Following the 1866 sale the hydro changed its name and became Matlock House. Both Matlock House and Rockside Hydropathic establishments were run by Mr. and Mrs. Charles Rowland in 1867[7]. Their physician was Dr. Josiah Cash[8]. In 1874 an article in the ""Leicester Chronicle" compared Matlock House with the nearby Smedley's Hydropathic Establishment. The Rowlands' hydro was described as "less imposing from mere size, but more symmetrical and externally inviting"[9]. The article said nothing about the treatment on offer, but the journalist did think that Smedleys rather resembled a barracks.

The Rowlands gave up Matlock House in 1876 ; by 1878 Miss Cobb had become the lady matron and Dr. Murray, who succeeded Dr. Cash, was the resident physician[10]. Edmund Dobson, from Ilkley, was the hydropathist in 1881[11]; he and his family subsequently returned to Yorkshire and he became a Knitting Yarn Spinner in Shipley. The advertisement at the top of the page shows a Mr. James running the hydro in 1888. He was, rather curiously, called James James.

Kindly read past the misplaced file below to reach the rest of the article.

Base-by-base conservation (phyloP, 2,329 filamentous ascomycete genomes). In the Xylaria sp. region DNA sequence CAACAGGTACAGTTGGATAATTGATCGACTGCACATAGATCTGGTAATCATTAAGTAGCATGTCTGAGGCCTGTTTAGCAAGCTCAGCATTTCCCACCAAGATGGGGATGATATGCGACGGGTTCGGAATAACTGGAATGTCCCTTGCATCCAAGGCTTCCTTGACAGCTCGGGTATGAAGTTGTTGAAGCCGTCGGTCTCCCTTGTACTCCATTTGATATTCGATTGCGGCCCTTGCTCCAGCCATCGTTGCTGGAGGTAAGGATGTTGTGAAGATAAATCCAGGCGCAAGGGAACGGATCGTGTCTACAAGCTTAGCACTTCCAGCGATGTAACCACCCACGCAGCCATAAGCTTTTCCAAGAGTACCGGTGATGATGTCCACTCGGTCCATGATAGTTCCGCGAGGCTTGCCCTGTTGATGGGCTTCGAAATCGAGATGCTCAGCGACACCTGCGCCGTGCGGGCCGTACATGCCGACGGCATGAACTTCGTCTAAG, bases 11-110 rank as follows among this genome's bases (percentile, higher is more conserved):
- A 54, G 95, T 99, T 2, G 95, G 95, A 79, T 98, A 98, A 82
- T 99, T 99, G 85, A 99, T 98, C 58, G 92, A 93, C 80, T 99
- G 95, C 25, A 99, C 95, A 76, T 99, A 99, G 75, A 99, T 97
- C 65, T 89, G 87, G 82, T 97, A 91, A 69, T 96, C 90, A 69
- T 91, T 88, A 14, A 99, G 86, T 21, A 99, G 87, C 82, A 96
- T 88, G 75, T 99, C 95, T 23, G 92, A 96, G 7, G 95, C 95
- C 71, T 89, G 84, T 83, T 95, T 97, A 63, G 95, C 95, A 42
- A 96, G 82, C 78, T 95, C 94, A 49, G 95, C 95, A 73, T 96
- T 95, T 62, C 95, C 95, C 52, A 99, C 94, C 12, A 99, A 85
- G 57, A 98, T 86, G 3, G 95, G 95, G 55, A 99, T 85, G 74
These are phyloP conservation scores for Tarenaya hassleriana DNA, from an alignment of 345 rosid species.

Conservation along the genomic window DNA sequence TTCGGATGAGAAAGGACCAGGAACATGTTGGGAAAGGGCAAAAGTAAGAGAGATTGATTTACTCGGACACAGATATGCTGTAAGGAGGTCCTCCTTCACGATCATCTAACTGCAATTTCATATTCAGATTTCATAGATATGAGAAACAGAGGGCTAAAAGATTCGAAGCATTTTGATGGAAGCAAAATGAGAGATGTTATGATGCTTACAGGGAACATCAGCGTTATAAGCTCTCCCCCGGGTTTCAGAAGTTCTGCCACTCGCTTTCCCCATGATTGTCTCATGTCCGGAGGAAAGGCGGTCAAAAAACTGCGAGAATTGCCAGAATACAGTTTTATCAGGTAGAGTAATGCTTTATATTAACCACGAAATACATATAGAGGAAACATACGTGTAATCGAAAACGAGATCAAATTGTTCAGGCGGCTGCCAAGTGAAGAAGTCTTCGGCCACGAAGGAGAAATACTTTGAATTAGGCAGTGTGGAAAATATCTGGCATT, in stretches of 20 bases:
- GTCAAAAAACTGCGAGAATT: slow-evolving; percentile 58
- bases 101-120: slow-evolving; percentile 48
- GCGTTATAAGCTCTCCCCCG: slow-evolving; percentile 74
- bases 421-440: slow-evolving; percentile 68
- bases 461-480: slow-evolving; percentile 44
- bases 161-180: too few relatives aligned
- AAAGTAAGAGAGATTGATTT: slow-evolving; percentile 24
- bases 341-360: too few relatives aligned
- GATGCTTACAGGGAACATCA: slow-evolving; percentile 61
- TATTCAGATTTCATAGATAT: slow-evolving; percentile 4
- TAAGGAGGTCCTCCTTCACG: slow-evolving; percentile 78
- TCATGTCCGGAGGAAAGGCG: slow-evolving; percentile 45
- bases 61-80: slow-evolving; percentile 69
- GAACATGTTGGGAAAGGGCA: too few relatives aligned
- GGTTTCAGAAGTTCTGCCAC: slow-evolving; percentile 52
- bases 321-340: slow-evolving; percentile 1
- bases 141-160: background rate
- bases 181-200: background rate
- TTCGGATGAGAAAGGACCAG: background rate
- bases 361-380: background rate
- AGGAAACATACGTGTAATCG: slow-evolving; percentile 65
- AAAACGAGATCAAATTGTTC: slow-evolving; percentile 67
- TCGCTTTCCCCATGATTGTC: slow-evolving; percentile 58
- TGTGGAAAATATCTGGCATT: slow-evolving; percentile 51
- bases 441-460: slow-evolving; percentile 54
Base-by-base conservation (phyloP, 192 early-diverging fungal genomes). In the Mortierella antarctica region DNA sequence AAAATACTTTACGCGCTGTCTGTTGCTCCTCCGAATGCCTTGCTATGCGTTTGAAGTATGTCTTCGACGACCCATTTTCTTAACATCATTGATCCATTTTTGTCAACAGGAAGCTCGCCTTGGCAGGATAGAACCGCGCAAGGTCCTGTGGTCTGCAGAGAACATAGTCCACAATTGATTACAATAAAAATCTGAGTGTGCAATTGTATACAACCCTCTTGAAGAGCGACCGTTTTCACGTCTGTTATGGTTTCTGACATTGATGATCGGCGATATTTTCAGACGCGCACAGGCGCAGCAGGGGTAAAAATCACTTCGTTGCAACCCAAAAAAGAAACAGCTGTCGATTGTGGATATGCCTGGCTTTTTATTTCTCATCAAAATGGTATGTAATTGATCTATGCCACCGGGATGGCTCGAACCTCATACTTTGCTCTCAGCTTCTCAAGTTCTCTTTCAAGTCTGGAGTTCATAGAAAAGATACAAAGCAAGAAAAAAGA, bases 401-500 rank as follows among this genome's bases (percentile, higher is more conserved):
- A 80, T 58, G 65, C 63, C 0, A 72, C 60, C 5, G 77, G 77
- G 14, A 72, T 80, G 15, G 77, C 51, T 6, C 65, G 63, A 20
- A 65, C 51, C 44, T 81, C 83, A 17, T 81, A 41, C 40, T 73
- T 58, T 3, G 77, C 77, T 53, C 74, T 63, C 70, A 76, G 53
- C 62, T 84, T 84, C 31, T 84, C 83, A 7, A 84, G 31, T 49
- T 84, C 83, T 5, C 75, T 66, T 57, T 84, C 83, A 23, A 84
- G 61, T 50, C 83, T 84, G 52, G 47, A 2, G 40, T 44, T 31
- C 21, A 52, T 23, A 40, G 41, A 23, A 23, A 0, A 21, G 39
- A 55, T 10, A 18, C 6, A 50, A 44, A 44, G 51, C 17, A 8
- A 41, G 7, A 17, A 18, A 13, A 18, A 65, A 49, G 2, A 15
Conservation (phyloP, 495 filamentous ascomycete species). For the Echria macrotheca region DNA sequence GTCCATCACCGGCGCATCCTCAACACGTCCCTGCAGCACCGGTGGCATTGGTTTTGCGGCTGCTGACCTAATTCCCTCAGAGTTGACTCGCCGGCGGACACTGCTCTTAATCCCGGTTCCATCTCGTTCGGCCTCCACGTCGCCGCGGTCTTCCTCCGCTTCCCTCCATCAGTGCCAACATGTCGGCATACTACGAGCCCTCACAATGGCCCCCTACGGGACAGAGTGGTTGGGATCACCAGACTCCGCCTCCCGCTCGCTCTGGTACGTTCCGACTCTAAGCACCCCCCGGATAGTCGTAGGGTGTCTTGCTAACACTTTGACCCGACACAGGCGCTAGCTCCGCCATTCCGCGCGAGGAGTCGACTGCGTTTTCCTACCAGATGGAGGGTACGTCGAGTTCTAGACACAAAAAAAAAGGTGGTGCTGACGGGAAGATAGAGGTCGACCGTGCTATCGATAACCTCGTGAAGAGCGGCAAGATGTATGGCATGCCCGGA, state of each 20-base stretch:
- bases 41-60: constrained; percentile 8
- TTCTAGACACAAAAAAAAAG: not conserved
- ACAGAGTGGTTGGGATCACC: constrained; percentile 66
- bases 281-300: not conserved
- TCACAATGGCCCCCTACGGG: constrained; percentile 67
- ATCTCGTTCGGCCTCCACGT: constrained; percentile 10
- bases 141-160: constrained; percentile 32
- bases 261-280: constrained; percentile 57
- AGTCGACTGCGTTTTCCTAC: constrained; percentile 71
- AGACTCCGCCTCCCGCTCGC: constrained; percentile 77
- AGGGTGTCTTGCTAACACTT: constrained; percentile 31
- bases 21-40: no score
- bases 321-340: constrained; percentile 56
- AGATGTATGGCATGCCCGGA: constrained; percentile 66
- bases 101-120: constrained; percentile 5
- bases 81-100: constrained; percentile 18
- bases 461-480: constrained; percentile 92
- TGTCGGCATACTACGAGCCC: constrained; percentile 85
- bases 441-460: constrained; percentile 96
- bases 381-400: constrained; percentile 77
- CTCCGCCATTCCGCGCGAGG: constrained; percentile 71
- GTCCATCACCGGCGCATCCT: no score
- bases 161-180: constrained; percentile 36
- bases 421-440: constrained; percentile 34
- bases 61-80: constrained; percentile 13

Enlargement of the image of Matlock House Hydro on the advertisement


More on site information about this hydro and Water Cures
Matlock House & Rockside, 1869 (advert in Bemroses' Guide)
Claremont, Matlock, and Mr. Rowland - The Rowlands, builders of Rockside, held the lease for Matlock House at one time
Water Cures
Matlock


Both images of Matlock House from : "Black's Guide to Derbyshire" (1888), A & C Black, Edinburgh.
Written, researched by and © Ann Andrews.
Image in the collection of, provided by and © Ann Andrews.
Intended for personal use only.